Clinical trial improves outcomes for children on ventilators

24 Aug 2021, noon

Lauren O'Neil, Senior Research Nurse, GOSH

A major UK clinical trial led by Queen’s University Belfast has shown how a new approach to reduce the use of mechanical ventilation can greatly improve outcomes for critically ill infants and children.

Greater involvement by nurses improves outcomes

The study found that a greater involvement of nurses, minimising sedation use and increasing daily testing to assess the child’s readiness to come off the ventilator significantly reduced the time on mechanical ventilation. It is the largest trial of its kind and has already led to changes in practice for two-thirds of the UK paediatric ICUs for the benefit of infants and children.

Compared to the current standard care, the study reported that in children who were expected to be on a ventilator for more than 24 hours, the intervention reduced the time on the mechanical ventilator by an average of six hours. Furthermore, in all children regardless if they were expected to be on a ventilator for more or less than 24 hours, the intervention reduced the ventilation time by an average of seven hours. Overall, the chances of children having their breathing tube removed successfully was greater.

It was really inspiring to work with a nurse-led research team from Belfast. As a research team here at GOSH, we worked incredibly hard to recruit patients to this valuable study; which has demonstrated the importance of bedside nursing input for reducing ventilator hours.

Managing a study like this across three busy ICUs is very complex and requires a lot of resource from everyone - however to see the positive outcome for the patient at the end of the study made it very worthwhile!

Lauran O'Neill, Critical Care Research Nurse at GOSH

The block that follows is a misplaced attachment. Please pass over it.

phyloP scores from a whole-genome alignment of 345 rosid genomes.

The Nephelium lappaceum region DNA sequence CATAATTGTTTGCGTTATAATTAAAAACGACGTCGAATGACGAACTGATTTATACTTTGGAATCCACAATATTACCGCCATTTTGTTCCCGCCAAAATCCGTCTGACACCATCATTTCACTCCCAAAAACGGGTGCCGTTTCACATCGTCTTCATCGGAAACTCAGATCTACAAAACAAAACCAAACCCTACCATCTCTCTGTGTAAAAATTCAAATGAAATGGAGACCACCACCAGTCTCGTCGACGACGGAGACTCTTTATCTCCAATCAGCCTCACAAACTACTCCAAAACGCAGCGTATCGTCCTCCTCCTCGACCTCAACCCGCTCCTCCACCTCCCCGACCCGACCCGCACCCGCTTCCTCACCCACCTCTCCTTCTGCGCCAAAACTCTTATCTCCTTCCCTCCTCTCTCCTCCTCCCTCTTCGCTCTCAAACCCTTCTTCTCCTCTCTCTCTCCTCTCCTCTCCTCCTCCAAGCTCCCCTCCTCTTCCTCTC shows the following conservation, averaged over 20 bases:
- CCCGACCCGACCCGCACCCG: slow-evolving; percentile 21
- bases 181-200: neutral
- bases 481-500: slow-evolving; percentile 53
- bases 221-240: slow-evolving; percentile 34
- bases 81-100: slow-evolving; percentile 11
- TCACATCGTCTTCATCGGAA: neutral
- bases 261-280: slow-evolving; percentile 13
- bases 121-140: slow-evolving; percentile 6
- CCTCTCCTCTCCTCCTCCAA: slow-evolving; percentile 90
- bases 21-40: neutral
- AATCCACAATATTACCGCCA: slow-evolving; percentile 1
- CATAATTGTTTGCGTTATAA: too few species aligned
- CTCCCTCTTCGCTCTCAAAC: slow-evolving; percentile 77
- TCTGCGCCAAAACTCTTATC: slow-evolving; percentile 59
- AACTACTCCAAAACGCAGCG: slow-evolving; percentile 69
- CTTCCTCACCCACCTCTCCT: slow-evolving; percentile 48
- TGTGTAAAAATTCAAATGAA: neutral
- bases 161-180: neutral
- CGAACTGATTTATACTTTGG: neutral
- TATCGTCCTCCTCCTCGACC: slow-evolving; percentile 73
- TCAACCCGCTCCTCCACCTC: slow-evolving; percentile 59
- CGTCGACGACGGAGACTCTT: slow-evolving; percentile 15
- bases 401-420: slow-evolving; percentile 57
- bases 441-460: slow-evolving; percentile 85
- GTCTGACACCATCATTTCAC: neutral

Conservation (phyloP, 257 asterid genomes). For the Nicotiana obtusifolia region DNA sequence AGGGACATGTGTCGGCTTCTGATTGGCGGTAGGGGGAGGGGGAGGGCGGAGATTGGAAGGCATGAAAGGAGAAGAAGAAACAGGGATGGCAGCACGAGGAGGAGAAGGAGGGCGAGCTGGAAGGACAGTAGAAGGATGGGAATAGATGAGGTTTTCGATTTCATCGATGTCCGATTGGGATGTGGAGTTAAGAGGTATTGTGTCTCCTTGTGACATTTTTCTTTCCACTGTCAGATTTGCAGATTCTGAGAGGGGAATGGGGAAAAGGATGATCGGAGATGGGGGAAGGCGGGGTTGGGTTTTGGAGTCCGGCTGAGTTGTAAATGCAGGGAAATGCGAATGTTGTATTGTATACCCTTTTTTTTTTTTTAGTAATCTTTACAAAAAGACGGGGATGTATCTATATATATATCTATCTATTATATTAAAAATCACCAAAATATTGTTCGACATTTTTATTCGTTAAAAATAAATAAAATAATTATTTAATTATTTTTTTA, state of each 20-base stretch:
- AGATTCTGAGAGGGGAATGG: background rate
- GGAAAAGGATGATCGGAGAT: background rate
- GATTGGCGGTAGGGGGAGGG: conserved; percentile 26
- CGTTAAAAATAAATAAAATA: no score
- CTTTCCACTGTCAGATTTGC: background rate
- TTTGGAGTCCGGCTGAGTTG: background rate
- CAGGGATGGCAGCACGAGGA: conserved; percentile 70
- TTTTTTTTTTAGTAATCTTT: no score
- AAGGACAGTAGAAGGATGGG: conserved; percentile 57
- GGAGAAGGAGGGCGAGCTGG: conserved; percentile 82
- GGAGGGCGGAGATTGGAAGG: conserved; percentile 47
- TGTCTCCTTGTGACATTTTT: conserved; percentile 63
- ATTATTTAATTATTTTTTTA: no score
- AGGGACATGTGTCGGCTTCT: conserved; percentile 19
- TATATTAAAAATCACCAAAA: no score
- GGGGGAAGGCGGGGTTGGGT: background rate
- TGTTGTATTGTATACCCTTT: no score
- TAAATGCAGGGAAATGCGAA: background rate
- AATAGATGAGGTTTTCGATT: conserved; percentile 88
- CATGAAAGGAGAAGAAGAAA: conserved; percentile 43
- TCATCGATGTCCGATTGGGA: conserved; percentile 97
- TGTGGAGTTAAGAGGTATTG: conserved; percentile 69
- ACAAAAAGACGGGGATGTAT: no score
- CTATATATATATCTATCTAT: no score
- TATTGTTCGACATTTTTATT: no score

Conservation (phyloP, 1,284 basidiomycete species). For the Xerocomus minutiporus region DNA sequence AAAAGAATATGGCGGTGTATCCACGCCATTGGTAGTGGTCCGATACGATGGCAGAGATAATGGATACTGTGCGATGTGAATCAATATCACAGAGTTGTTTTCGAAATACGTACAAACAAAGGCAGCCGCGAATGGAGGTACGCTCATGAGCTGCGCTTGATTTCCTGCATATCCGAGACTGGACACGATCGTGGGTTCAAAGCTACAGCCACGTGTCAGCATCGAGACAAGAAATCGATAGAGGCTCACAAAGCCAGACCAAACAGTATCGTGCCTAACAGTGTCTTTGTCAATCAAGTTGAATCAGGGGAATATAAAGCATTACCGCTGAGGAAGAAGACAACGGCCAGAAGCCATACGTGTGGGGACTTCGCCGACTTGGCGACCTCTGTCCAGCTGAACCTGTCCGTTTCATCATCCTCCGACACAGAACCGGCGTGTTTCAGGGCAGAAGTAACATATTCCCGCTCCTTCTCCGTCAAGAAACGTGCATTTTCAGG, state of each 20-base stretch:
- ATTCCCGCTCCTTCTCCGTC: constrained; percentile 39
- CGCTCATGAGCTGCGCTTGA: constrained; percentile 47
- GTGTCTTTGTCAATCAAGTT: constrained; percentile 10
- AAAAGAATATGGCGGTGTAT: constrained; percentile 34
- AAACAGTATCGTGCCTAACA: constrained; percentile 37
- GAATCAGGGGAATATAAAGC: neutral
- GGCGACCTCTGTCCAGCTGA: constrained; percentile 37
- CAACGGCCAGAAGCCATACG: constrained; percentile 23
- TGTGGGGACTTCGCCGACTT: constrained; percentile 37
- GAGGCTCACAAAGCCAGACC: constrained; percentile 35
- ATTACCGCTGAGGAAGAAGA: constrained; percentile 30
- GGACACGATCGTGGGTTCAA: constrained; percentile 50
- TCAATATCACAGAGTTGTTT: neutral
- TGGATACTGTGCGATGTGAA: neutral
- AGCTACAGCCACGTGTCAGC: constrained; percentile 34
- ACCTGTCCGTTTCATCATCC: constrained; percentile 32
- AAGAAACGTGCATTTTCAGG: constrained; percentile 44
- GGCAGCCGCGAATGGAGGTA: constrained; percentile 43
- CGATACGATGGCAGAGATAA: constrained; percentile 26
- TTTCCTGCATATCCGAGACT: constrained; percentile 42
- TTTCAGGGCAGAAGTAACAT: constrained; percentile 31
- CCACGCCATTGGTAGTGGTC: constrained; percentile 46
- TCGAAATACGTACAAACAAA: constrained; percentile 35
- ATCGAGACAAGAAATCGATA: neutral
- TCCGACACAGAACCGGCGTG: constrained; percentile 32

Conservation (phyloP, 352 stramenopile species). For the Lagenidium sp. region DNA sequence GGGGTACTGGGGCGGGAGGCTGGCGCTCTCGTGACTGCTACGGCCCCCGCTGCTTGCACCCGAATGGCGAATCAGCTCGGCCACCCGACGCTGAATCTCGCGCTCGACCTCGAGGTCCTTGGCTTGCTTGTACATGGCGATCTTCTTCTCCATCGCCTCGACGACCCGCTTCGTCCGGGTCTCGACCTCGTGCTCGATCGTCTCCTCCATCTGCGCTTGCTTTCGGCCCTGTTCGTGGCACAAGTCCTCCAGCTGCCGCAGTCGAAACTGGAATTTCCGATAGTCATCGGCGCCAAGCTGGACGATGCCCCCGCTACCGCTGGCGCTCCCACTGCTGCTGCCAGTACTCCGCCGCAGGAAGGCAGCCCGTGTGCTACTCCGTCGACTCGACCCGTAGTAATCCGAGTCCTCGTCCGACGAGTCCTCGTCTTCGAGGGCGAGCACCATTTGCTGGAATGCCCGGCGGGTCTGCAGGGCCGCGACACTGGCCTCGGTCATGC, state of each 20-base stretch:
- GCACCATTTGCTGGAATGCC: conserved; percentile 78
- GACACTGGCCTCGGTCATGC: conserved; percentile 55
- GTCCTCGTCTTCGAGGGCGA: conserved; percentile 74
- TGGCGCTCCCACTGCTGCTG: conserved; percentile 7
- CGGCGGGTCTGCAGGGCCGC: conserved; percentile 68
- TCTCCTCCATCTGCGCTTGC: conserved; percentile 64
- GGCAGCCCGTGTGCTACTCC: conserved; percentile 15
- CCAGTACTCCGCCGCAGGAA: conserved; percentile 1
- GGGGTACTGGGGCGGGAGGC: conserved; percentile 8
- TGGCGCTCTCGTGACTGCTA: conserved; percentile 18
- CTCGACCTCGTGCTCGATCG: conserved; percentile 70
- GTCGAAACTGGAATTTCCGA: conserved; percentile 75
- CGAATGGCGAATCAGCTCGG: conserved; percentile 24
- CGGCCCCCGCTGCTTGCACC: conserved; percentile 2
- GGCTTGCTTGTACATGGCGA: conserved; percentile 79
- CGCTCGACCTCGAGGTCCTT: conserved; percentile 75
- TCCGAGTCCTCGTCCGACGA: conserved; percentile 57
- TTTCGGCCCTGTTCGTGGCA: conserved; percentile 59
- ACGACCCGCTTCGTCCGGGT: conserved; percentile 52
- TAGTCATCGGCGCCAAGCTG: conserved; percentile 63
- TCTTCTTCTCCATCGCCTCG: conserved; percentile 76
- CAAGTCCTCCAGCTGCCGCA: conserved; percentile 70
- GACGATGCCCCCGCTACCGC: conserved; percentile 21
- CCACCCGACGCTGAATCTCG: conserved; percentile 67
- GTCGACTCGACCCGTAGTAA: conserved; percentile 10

The Sedation AND Weaning In Children (SANDWICH) trial is the world’s largest trial recruiting infants and children in paediatric Intensive Care Units (ICU). The study involved more than 10,000 admissions to 18 ICUs, that accounts for two-thirds of the UK’s paediatric ICUs.

Read the results in the Journal of American Medical Association.

Annually, in the UK, approximately 20,000 infants and children are treated in a paediatric ICU and, of these, around 12,000 receive mechanical ventilation. Mechanical ventilation is a lifesaving therapy but may involve related risk caused by the breathing tube in the mouth and throat, the sedative drugs needed to reduce anxiety, and remaining confined to bed.

This is the largest randomised control trial ever undertaken in paediatric intensive care with more than 8,800 critically ill children taking part – almost 2,000 children at GOSH alone. This trial redefines what is feasible in children’s intensive care research.

Professor Mark Peters, Consultant in Intensive Care at GOSH and Professor of Paediatric Intensive Care at UCL GOS ICH, a major partner in the research.

"To improve the care of the very sickest children in our hospitals, paediatric intensive care teams from across the UK have come together to put bedside nursing at the heart of decision making, and introducing a more structured approach to reducing sedatives and ventilation," Professor Mark Peters continued.

"GOSH and UCL GOS ICH have played a crucial role in these studies both as the largest recruiter of patients and as lead contributors to the research. We look forward to reporting at least four more major UK NIHR-funded multiple-centre randomised trials in intensive care in the next few years. We expect the results will improve outcomes and reduce costs."

To minimize the risks associated with mechanical ventilation, the sooner children are weaned off the ventilator, the better their outcomes. We have shown that nurse-led care, with daily screening to test for readiness to come off the ventilator and reduced sedation, is safe and greatly improved their chances of getting off the ventilator earlier than before.

The clinical trial lead, Bronagh Blackwood, Professor of Critical Care from The Wellcome-Wolfson Institute for Experimental Medicine at Queen’s University Belfast.

The trial involved training more than 2,000 doctors and nurses in the new SANDWICH intervention. This resulted in a change in practice for two-thirds of the UK paediatric ICUs for the benefit of infants and children. The success of this quality improvement intervention in changing medical and nursing practice is far reaching for other paediatric ICUs world-wide.

The research was funded by National Institute of Health Research (NIHR). Partners include: Alder Hey Hospital; Birmingham Children’s Hospital; Great Ormond Street Hospital; The Royal Brompton Children’s Hospital; the University of Birmingham; University College London; University of Edinburgh; University of Leeds; University of Salford and the Northern Ireland Clinical Trials Unit.

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